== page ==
Study examines relationship of acculturation with sun-safe behaviors of US Latinos
Among Latinos living in the United States, acculturation is associated with sunscreen use, but not with use of sun-protective clothing, according to a report in the July issue of Archives of Dermatology.
According to background information in the article, DNA damage and skin cancer are an important health issue for U.S. Latinos. Their annual age-adjusted incidence of melanoma is 4.5 per 100,000, which represents an increase of 28.6 percent since 1992. Further, when melanoma is diagnosed, it tends to be thicker among Latinos than among non-Latino white individuals. Acculturation, defined as use of the English language and length of residence in the United States, may affect this populations efforts to avoid sun-related health problems, note the authors: Acculturated Latinos might have increased exposure to sun safety information via health care access, education, and expanded social networks but display decreased engagement in some sun-safe behaviors.
Valentina A. Andreeva, Ph.D., from the University of Paris XIII in Bobigny, France, who conducted research at the University of Southern California, and colleagues examined cross-sectional data from the National Cancer Institutes 2005 Health Information National Trends Survey. Four-hundred ninety-six Latino respondents answered questions about sun-safe behaviors: wearing sunscreen, long-sleeved shirts and long pants and staying in shade when outside for at least one hour on warm, sunny days. Acculturation was determined by preferred language for the interview, perceived comfort with the English language and, for foreign-born respondents, age at U.S. arrival and duration of U.S. residence. Researchers also asked about health care access, educational level and social support from community organizations, family or friends, neighbors and religious institutions. The study focused on mediated associations.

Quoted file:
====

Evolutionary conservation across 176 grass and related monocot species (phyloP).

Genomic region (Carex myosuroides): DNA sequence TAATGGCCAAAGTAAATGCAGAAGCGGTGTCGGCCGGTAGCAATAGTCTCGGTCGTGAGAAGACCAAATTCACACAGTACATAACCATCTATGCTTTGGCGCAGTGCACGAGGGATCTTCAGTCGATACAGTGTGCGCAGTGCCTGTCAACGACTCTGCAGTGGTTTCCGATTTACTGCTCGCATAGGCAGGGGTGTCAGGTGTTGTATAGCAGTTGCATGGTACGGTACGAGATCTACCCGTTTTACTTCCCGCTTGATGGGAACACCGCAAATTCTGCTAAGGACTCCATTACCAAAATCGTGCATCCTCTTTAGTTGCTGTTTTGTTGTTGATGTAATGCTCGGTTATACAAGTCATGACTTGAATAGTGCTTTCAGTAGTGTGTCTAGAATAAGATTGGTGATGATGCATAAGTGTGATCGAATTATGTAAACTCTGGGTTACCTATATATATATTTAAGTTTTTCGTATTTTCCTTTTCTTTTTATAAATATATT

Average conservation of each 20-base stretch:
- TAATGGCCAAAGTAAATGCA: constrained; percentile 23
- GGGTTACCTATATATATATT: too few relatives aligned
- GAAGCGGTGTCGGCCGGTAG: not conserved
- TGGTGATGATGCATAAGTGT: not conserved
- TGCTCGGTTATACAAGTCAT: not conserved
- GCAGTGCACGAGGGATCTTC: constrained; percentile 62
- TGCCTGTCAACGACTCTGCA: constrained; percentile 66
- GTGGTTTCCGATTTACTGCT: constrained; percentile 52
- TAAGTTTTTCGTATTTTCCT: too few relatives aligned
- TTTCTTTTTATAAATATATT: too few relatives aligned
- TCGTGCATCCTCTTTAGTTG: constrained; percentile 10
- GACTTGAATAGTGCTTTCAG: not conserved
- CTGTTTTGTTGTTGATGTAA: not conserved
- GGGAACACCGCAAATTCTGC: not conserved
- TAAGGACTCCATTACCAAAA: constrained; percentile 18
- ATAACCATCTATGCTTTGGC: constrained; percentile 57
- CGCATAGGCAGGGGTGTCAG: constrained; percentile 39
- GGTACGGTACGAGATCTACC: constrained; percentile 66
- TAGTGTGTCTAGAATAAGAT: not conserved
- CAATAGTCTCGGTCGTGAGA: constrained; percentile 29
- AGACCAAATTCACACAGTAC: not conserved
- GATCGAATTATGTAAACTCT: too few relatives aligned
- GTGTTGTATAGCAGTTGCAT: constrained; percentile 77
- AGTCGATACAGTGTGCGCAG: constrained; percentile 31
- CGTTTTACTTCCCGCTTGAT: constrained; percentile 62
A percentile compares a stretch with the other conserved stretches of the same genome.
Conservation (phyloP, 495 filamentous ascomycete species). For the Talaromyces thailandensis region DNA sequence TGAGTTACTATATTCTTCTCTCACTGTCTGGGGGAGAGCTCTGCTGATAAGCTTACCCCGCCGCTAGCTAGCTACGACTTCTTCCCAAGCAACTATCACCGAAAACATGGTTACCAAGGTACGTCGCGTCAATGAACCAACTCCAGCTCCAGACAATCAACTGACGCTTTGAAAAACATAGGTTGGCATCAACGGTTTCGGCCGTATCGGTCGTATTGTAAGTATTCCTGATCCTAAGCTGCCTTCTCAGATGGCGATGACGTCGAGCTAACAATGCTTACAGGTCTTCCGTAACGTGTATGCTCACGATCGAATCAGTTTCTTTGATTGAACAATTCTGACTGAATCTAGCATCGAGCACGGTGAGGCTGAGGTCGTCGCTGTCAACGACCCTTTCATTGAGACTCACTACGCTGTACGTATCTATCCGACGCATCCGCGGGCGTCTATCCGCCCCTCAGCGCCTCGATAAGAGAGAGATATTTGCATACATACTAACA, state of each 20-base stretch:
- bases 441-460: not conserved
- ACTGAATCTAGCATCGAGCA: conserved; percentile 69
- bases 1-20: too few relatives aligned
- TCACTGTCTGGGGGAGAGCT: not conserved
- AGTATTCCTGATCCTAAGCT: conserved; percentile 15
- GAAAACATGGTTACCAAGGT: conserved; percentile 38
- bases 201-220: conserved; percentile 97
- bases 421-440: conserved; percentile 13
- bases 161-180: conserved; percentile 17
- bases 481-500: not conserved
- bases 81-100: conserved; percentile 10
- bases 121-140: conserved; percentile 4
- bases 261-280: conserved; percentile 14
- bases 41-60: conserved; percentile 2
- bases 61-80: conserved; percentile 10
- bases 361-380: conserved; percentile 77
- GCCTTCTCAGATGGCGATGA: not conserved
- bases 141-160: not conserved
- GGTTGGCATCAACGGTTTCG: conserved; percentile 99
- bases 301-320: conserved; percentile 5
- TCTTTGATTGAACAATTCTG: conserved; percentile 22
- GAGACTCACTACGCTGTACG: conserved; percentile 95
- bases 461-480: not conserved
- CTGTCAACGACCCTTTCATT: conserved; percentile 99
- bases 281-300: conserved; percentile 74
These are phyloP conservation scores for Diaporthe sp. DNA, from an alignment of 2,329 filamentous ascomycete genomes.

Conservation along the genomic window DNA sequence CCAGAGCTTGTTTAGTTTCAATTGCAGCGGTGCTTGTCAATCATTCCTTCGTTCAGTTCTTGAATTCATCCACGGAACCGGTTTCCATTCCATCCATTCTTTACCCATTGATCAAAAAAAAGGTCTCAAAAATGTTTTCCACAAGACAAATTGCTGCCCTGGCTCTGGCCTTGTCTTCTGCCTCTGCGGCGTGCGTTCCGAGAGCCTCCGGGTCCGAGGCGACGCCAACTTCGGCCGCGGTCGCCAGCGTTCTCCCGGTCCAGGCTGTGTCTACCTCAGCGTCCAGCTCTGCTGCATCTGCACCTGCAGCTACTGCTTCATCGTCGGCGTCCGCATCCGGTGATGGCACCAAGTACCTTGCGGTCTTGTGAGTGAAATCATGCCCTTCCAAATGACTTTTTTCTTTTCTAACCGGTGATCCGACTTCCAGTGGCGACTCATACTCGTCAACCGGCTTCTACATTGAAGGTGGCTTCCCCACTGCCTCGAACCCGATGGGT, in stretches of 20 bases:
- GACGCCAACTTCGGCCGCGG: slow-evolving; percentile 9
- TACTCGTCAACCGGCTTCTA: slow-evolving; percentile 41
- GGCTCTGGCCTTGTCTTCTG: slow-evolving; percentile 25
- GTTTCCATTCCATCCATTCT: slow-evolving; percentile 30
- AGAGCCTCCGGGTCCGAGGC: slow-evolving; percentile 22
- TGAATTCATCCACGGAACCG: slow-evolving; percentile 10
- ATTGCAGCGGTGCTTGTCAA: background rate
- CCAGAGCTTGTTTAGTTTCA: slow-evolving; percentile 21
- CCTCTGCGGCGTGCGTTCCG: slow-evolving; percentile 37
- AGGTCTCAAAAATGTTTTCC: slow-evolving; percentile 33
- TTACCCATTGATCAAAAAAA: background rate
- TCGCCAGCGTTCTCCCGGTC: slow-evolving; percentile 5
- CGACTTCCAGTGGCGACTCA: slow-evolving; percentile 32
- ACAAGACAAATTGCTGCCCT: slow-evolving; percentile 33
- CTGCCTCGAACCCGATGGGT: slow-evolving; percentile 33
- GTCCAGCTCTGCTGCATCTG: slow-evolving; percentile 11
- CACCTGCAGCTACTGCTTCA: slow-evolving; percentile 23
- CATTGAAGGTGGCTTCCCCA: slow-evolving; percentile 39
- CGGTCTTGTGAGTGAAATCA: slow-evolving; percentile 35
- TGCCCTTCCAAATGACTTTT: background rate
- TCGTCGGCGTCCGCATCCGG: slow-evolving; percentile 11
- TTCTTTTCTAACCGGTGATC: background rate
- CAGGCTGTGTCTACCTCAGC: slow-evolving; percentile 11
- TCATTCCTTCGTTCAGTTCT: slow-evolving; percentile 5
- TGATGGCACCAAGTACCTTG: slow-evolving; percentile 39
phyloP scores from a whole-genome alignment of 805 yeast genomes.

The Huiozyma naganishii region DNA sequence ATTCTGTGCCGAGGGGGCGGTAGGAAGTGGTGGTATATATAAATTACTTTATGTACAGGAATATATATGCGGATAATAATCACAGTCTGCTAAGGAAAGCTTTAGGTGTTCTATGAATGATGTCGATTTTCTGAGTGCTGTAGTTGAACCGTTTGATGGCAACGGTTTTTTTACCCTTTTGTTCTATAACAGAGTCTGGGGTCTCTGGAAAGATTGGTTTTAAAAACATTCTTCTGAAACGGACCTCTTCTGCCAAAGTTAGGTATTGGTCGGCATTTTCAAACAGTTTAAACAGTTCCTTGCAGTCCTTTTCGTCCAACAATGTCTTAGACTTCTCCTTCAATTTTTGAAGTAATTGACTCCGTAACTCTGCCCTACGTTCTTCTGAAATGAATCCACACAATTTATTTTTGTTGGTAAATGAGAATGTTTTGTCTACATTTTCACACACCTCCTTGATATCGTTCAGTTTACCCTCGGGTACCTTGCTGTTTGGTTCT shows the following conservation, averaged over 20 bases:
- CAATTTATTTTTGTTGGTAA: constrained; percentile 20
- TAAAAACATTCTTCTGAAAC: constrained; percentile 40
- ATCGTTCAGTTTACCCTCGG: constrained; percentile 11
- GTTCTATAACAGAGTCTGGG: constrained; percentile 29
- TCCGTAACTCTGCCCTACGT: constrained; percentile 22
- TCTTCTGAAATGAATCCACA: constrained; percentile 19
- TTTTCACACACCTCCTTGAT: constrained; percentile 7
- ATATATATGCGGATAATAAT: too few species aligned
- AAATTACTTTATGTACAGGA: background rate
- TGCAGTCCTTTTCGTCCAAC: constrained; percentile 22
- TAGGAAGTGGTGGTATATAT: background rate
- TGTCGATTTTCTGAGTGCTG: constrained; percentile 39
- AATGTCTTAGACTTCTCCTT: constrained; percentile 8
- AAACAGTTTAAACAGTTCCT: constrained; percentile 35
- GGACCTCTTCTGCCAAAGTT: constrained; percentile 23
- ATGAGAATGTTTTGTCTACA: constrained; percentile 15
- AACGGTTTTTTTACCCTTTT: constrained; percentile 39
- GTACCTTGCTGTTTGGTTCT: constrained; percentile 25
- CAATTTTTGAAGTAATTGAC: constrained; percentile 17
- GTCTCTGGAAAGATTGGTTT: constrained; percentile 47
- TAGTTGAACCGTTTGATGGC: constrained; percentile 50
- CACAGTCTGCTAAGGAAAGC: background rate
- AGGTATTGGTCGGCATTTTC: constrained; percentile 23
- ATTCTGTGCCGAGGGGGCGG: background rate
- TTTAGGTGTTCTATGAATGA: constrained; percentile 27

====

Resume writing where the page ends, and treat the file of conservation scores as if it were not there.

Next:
There was a positive association between acculturation and sunscreen use and a negative association between acculturation and use of sun-protective clothing, with these associations mediated by educational level. Once the mediators were entered in the model, the direct association between acculturation and sunscreen use was no longer significant. The indirect effects of acculturation, education level, perceived health status and social networks appeared to significantly affect this behavior. The researchers found that the direct negative association between acculturation and use of shade was significant, and that education level combined with acculturation to mediate the use of sun-protective clothing.
The authors noted that social networks appeared to have the most overall influence on sun-safe behaviors and that research should focus on sun-safe behaviors other than sunscreen use, for which most of the hypothesized mediators were supported. In conclusion, sun safety practice is critical for the prevention of skin cancer regardless of skin type, but no ethnoracial group appears to meet current primary prevention recommendations, the researchers state. Our results, denoting variability in the mediation mechanisms for different sun-safe behaviors, could guide primary prevention program development for Latinos and future public health research.
More information: Arch Dermatol. 2011;147:814-819.
Provided by JAMA and Archives Journals
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